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USA - Massive Saharan Dust Plume Now in the Caribbean Sea to Complete 5,000-Mile Journey From Africa to U.S. This Week

An expansive plume of dust from the Sahara Desert has surged into the Caribbean Sea. It is forecast to complete a 5,000 mile journey to the U.S. Gulf Coast this week. This Saharan air layer generally hampers tropical cyclone development. The dust-laden air also produces spectacular sunrises and sunsets.

A massive plume of dust from the Sahara Desert has already surged into the Caribbean Sea, and it's expected to reach the Gulf of Mexico and parts of the United States this week.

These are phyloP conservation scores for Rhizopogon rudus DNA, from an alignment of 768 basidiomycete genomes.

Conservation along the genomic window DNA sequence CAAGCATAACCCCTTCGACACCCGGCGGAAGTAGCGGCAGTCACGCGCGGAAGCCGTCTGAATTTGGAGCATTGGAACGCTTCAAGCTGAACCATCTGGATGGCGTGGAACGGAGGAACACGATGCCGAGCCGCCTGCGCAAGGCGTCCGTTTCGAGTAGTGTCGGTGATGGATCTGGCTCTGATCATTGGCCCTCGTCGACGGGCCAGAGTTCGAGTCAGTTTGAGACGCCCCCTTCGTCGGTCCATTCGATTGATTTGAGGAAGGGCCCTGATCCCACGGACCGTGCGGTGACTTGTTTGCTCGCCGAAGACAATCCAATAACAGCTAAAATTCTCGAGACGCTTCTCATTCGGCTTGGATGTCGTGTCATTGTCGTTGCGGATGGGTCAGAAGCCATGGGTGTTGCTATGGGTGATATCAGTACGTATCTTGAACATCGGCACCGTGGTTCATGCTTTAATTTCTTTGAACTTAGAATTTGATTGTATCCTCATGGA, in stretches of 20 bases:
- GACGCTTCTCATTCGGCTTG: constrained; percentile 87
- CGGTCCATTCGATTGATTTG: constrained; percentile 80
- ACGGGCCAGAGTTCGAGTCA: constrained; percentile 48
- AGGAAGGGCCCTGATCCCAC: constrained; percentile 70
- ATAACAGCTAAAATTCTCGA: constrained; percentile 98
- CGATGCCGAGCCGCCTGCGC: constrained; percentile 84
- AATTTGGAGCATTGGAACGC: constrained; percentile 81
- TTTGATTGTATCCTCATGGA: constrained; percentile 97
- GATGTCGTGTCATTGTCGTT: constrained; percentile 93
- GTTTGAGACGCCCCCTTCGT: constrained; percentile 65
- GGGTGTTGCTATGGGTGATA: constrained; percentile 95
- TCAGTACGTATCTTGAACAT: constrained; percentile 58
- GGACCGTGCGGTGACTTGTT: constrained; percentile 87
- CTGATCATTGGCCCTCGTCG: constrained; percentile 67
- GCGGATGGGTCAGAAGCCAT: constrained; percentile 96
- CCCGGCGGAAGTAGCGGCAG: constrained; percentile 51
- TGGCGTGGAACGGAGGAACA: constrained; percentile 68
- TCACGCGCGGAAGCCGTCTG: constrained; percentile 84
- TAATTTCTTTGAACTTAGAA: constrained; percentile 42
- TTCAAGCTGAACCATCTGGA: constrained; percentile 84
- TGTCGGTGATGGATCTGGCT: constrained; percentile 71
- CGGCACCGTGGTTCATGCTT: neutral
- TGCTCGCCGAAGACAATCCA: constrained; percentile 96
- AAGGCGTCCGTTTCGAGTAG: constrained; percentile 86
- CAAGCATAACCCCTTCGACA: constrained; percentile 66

Known as the Saharan Air Layer (SAL), this dry dust plume commonly forms from late spring through early fall and moves into the tropical Atlantic Ocean every three to five days, according to NOAA's Hurricane Research Division (HRD).

The densest plume began to emerge off west Africa last weekend, and has now traveled over 3,000 miles across the Atlantic Ocean to the eastern Caribbean Sea, covering an area larger than the Contiguous United States and western Europe.

University of Maryland scientist Santiago Gassó noted late last week the densest dust within the plume covered an unusually large area, as estimated by satellite. NASA's Terra satellite captured an amazing image Friday of the dense plume hanging over Cabo Verde, a group of islands off the west coast of Africa.

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